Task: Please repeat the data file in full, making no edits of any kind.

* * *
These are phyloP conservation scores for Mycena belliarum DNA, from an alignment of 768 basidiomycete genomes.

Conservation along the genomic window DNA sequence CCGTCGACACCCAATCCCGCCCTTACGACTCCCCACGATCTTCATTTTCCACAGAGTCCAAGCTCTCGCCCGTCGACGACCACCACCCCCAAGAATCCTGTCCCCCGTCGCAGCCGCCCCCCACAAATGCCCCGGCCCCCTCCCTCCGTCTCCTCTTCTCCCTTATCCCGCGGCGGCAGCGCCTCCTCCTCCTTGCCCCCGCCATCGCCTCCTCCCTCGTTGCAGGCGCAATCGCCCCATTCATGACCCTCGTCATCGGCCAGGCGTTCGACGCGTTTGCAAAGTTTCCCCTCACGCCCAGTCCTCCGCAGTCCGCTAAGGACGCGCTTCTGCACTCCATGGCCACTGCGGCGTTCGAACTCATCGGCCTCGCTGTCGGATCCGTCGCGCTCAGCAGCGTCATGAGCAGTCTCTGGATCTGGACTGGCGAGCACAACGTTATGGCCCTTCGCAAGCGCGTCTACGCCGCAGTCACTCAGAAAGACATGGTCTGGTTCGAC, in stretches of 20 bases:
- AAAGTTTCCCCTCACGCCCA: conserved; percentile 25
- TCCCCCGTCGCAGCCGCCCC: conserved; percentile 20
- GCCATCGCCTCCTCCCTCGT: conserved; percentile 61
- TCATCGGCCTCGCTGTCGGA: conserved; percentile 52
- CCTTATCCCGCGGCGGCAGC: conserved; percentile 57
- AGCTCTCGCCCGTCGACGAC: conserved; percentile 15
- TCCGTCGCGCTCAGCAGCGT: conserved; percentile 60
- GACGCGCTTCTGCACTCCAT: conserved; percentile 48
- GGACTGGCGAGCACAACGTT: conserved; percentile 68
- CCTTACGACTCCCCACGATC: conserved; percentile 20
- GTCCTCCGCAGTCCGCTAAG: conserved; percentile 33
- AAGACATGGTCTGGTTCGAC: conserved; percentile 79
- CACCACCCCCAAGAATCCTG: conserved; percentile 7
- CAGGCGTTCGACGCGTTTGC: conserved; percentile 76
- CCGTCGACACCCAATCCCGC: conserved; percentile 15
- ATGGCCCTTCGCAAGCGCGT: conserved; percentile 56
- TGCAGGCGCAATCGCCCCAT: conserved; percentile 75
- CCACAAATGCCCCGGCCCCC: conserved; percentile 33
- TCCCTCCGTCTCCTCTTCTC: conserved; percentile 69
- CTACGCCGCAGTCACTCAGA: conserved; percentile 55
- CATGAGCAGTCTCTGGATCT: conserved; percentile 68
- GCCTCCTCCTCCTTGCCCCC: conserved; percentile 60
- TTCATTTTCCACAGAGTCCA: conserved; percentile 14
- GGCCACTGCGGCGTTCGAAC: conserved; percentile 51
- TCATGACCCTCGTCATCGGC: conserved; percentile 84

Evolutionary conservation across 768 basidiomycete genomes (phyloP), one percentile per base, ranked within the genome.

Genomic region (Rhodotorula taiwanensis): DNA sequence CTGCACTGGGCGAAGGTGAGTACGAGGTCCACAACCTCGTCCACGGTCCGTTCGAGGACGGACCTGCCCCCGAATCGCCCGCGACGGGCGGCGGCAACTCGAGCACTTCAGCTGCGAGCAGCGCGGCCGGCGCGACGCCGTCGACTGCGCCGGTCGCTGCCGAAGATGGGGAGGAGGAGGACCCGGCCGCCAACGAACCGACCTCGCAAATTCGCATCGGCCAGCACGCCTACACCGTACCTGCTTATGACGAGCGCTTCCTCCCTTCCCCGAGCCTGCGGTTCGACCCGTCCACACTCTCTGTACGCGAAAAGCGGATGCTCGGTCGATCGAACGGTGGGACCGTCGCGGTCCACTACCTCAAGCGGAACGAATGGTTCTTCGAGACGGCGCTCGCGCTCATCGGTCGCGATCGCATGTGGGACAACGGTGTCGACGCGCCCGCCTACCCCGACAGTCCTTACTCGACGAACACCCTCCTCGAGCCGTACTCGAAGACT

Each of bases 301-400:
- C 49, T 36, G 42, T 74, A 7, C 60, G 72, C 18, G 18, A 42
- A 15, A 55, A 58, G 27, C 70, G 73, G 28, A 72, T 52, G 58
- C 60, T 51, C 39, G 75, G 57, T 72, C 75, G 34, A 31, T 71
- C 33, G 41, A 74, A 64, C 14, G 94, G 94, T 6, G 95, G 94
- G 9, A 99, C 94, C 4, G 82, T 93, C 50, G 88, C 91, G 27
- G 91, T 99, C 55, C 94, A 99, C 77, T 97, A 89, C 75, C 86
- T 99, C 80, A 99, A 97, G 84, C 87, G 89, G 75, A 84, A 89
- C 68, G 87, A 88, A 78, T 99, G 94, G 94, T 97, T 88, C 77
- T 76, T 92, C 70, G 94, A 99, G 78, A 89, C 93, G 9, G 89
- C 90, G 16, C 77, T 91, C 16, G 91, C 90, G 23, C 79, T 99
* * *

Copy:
These are phyloP conservation scores for Mycena belliarum DNA, from an alignment of 768 basidiomycete genomes.

Conservation along the genomic window DNA sequence CCGTCGACACCCAATCCCGCCCTTACGACTCCCCACGATCTTCATTTTCCACAGAGTCCAAGCTCTCGCCCGTCGACGACCACCACCCCCAAGAATCCTGTCCCCCGTCGCAGCCGCCCCCCACAAATGCCCCGGCCCCCTCCCTCCGTCTCCTCTTCTCCCTTATCCCGCGGCGGCAGCGCCTCCTCCTCCTTGCCCCCGCCATCGCCTCCTCCCTCGTTGCAGGCGCAATCGCCCCATTCATGACCCTCGTCATCGGCCAGGCGTTCGACGCGTTTGCAAAGTTTCCCCTCACGCCCAGTCCTCCGCAGTCCGCTAAGGACGCGCTTCTGCACTCCATGGCCACTGCGGCGTTCGAACTCATCGGCCTCGCTGTCGGATCCGTCGCGCTCAGCAGCGTCATGAGCAGTCTCTGGATCTGGACTGGCGAGCACAACGTTATGGCCCTTCGCAAGCGCGTCTACGCCGCAGTCACTCAGAAAGACATGGTCTGGTTCGAC, in stretches of 20 bases:
- AAAGTTTCCCCTCACGCCCA: conserved; percentile 25
- TCCCCCGTCGCAGCCGCCCC: conserved; percentile 20
- GCCATCGCCTCCTCCCTCGT: conserved; percentile 61
- TCATCGGCCTCGCTGTCGGA: conserved; percentile 52
- CCTTATCCCGCGGCGGCAGC: conserved; percentile 57
- AGCTCTCGCCCGTCGACGAC: conserved; percentile 15
- TCCGTCGCGCTCAGCAGCGT: conserved; percentile 60
- GACGCGCTTCTGCACTCCAT: conserved; percentile 48
- GGACTGGCGAGCACAACGTT: conserved; percentile 68
- CCTTACGACTCCCCACGATC: conserved; percentile 20
- GTCCTCCGCAGTCCGCTAAG: conserved; percentile 33
- AAGACATGGTCTGGTTCGAC: conserved; percentile 79
- CACCACCCCCAAGAATCCTG: conserved; percentile 7
- CAGGCGTTCGACGCGTTTGC: conserved; percentile 76
- CCGTCGACACCCAATCCCGC: conserved; percentile 15
- ATGGCCCTTCGCAAGCGCGT: conserved; percentile 56
- TGCAGGCGCAATCGCCCCAT: conserved; percentile 75
- CCACAAATGCCCCGGCCCCC: conserved; percentile 33
- TCCCTCCGTCTCCTCTTCTC: conserved; percentile 69
- CTACGCCGCAGTCACTCAGA: conserved; percentile 55
- CATGAGCAGTCTCTGGATCT: conserved; percentile 68
- GCCTCCTCCTCCTTGCCCCC: conserved; percentile 60
- TTCATTTTCCACAGAGTCCA: conserved; percentile 14
- GGCCACTGCGGCGTTCGAAC: conserved; percentile 51
- TCATGACCCTCGTCATCGGC: conserved; percentile 84

Evolutionary conservation across 768 basidiomycete genomes (phyloP), one percentile per base, ranked within the genome.

Genomic region (Rhodotorula taiwanensis): DNA sequence CTGCACTGGGCGAAGGTGAGTACGAGGTCCACAACCTCGTCCACGGTCCGTTCGAGGACGGACCTGCCCCCGAATCGCCCGCGACGGGCGGCGGCAACTCGAGCACTTCAGCTGCGAGCAGCGCGGCCGGCGCGACGCCGTCGACTGCGCCGGTCGCTGCCGAAGATGGGGAGGAGGAGGACCCGGCCGCCAACGAACCGACCTCGCAAATTCGCATCGGCCAGCACGCCTACACCGTACCTGCTTATGACGAGCGCTTCCTCCCTTCCCCGAGCCTGCGGTTCGACCCGTCCACACTCTCTGTACGCGAAAAGCGGATGCTCGGTCGATCGAACGGTGGGACCGTCGCGGTCCACTACCTCAAGCGGAACGAATGGTTCTTCGAGACGGCGCTCGCGCTCATCGGTCGCGATCGCATGTGGGACAACGGTGTCGACGCGCCCGCCTACCCCGACAGTCCTTACTCGACGAACACCCTCCTCGAGCCGTACTCGAAGACT

Each of bases 301-400:
- C 49, T 36, G 42, T 74, A 7, C 60, G 72, C 18, G 18, A 42
- A 15, A 55, A 58, G 27, C 70, G 73, G 28, A 72, T 52, G 58
- C 60, T 51, C 39, G 75, G 57, T 72, C 75, G 34, A 31, T 71
- C 33, G 41, A 74, A 64, C 14, G 94, G 94, T 6, G 95, G 94
- G 9, A 99, C 94, C 4, G 82, T 93, C 50, G 88, C 91, G 27
- G 91, T 99, C 55, C 94, A 99, C 77, T 97, A 89, C 75, C 86
- T 99, C 80, A 99, A 97, G 84, C 87, G 89, G 75, A 84, A 89
- C 68, G 87, A 88, A 78, T 99, G 94, G 94, T 97, T 88, C 77
- T 76, T 92, C 70, G 94, A 99, G 78, A 89, C 93, G 9, G 89
- C 90, G 16, C 77, T 91, C 16, G 91, C 90, G 23, C 79, T 99